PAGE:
First thing I will say is… this is definitely the best biking trip I have ever done, if you haven’t already tried bike-packing then I would recommend it in an instant.
Last summer I was living in the alps, in Châtel, and had quite a flexible schedule work wise. Near the beginning of the summer I was chatting to my friend Jan about riding and he suggested we do some kind of multi-day trip. We did some research into where to go and looked at various options using refuges and cabins and came to the conclusion the most interesting and affordable way would be for us to have a go at bike-packing. We had both been interested in giving it a go previously and thought it would be cool to finally give it a go!
So we fixed a date when we would both be free and managed to get 10 days that would work, leaving plenty of time for a big route. Now, I love looking at maps and creating routes so I told Jan not to worry and I would sort out a route for the trip in the next few weeks. I had heard of people walking the GR5 and even of one or two people Riding it, and in fact got inspired by an old article I saw on the Singletrackworld forum years ago of some guys who rode it (I must still have that saved in my favourites somewhere). I decided this would be a great route as it took us through some proper alpine terrain, nice and technical, some big descents and high trails, perfect. The other thing that made this a good choice is that we wouldn’t have to buy and carry 300 maps, since it is a well used, long distance route through France the trail is way-marked the whole way and is easy enough to follow. We were able to just buy a couple of large scale (1:75 000 I think) maps, which proved very handy, so we could figure out where towns and villages were and how many hills per day we would do.
Because of this we didn’t need to plan too much, simply when to get there, where to meet, what to take between us so we weren’t carrying the same things twice and a rough idea of how far we would go each day. Once everything was decided a few weeks of minimal communication followed before we met at Nice airport and set off on our adventure!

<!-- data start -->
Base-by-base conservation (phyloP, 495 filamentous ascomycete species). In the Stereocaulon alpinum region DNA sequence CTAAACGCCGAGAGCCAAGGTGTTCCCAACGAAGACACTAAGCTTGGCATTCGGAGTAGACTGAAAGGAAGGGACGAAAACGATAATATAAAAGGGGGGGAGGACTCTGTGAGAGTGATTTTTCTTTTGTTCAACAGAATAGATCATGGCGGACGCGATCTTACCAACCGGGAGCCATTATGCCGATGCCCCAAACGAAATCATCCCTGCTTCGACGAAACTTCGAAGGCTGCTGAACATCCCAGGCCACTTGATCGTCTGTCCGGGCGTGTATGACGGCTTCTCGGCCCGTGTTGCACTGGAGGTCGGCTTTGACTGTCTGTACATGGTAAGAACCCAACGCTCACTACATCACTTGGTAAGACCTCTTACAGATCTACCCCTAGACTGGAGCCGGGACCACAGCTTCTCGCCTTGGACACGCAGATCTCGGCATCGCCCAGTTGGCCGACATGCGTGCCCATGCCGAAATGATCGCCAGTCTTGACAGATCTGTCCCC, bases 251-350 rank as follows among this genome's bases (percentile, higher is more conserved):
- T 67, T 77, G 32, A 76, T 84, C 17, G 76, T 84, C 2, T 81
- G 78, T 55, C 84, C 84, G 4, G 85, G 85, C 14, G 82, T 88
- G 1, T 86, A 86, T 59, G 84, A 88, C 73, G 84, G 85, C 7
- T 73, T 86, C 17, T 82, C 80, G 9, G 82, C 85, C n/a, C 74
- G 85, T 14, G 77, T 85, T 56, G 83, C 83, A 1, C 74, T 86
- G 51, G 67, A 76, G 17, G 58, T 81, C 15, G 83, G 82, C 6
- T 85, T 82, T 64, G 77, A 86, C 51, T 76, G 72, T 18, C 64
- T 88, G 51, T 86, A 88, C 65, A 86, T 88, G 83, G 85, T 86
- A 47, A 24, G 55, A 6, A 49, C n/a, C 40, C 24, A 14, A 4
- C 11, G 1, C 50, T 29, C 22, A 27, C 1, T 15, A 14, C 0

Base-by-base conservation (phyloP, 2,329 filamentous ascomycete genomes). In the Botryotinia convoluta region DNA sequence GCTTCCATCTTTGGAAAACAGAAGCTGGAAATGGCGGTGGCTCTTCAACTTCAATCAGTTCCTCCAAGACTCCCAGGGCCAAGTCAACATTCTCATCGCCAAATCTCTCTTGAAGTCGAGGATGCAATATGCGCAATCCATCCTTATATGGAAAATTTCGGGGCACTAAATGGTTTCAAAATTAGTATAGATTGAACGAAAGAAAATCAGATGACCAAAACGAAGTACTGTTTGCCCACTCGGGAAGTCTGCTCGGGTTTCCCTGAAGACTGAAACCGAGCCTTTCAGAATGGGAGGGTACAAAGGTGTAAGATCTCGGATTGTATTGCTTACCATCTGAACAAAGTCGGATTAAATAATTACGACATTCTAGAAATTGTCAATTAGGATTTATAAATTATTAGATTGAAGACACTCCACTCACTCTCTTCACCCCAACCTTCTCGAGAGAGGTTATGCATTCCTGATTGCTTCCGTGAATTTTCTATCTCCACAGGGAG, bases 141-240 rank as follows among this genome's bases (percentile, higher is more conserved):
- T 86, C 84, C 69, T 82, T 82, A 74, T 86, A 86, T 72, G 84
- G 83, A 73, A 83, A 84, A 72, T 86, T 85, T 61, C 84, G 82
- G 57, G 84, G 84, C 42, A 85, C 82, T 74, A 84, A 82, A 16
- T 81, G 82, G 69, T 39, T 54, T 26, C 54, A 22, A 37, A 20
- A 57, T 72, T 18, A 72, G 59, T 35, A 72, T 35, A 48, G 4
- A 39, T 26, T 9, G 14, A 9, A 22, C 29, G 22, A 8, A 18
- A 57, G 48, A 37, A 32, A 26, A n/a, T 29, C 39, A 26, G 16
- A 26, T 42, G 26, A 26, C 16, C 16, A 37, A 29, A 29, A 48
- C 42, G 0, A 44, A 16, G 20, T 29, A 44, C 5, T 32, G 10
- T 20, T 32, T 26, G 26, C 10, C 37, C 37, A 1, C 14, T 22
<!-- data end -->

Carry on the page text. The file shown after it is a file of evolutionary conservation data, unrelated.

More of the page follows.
The GR5, the GR5, the GR5, I keep saying it so what is it? The full route actually begins in the Netherlands and finishes in the south of France in Nice however the part that crosses the French alps is the more known and hiked section, that means starting in Geneva and finishing in Nice. We however, chose to do the section from Briançon to Nice with a few little added extras to take in the best parts of the alps and to ensure we finished at the sea. The route is generally considered a hiking route and we actually ended up hiking a lot of the uphills due to the steepness, however the downhills and views more than made up for our efforts. The trail travels right down the spine of the french alps, crossing the entire french portion of the alps from north to south, passing through mountain ranges such as Le Chablais, Mont Blanc, Le Vanoise, Le Queyras Massif and Le Mercantour Massif. The length of the route and the fact that is it a point to point meant that the scenery, nature and landscapes changed significantly along the way, from large built up towns, to alpine pastures with cows grazing in remote areas with only tiny villages to refuel at to empty ski resorts to dustier, drier slopes and more populated mountains towards the mediterranean with an all together more 'the south of France' feeling.